Failure analysis of fluid machinery often focuses on the part that failed. If the bearing failed, it must be because “the bearing is bad.” Mechanics and machinists then often react by doing the obvious: Replace the bearing. However, if we replace parts without first determining why the part failed, we set ourselves up for repeat failures.
Best-in-Class (“BiC”) user companies teach their craftspersons that all failures have causes. Well-taught craftspeople are no longer just parts changers; they are individuals who find and eliminate failure causes. They realize that failures of mechanical components are always attributable to one of four cause categories: Force, Reactive Environment, Time, and Temperatures, “FRETT.” Whenever a part is subjected to an out-of-normal, or out-of-allowable “FRETT” contributor, the part will fail.
Technicians at BiC user companies may determine if the failed bearing shows signs of excessive interference fit = F, high force acting on rolling elements; a reactive environment (perhaps due to intrusion of contaminants) = RE; inadequate lubrication originating with flawed lubricant application, which would be evidenced by indications of high temperature = T; or the last letter in FRETT − T = Time. Operation beyond the design time of a component, or storage time of greases will show up in the chain of causes that led to parts failures.
Good texts will point to elusive failure causes. Consider this simple example: mounting constant-level lubricators on the wrong side of bearing housings. In fact, mounting a lubricator on the down-arrow side of shaft rotation will promote air ingestion and deprive the bearings of proper lubrication. So, if your technicians say mounting on the wrong side works just fine, you might learn (too late), that they tinkered with the height setting of the wing nuts supporting a lubricator’s transparent bulb. This would be a tough lesson.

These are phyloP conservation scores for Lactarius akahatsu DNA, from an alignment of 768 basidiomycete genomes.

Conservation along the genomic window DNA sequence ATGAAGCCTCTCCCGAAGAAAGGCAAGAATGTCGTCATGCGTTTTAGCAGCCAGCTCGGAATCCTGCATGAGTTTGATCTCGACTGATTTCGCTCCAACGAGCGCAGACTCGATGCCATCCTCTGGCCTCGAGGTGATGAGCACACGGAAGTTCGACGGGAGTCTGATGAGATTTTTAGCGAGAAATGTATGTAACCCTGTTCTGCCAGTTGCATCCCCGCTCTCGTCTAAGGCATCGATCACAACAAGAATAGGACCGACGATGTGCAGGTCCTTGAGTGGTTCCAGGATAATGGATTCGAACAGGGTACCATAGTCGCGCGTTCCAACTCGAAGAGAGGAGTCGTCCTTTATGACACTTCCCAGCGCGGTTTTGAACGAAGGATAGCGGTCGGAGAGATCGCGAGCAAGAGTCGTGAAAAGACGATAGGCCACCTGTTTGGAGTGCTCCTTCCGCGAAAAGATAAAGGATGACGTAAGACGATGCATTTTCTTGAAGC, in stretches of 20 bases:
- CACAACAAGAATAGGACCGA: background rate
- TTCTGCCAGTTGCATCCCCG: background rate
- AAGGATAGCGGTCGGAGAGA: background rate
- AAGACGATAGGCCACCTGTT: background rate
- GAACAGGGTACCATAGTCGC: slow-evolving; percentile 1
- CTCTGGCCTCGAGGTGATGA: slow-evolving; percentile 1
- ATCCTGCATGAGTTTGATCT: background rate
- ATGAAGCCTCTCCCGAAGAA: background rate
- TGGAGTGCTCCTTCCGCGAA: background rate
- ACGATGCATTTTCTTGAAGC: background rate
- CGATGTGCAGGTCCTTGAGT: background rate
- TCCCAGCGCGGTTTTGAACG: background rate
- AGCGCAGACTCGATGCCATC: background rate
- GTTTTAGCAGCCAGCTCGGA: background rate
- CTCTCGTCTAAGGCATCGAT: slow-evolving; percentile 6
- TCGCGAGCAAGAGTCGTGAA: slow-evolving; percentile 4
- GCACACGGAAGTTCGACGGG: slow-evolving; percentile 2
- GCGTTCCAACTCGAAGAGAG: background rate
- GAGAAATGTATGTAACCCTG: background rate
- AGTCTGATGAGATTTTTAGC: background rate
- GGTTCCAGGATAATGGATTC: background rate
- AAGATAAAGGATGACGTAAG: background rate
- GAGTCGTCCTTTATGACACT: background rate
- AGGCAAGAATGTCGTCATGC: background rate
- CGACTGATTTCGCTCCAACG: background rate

Learning and understanding how parts, components, and entire machines perform is a key ingredient of dependable operation. Supported by perceptive managers, such learning will allow parts changers to join the ranks of true RAM professionals.TRR
ABOUT THE AUTHOR
Heinz Bloch’s long professional career included assignments as Exxon Chemical’s Regional Machinery Specialist for the United States. A recognized subject-matter-expert on plant equipment and failure avoidance, he is the author of numerous books and articles, and continues to present at technical conferences around the world. Bloch holds B.S. and M.S. degrees in Mechanical Engineering and is an ASME Life Fellow. These days, he’s based near Houston, TX. Email him at firstname.lastname@example.org.
Tags: reliability, availability, maintenance, RAM, bearings, fluid machinery, pumps, motors, constant-level lubricators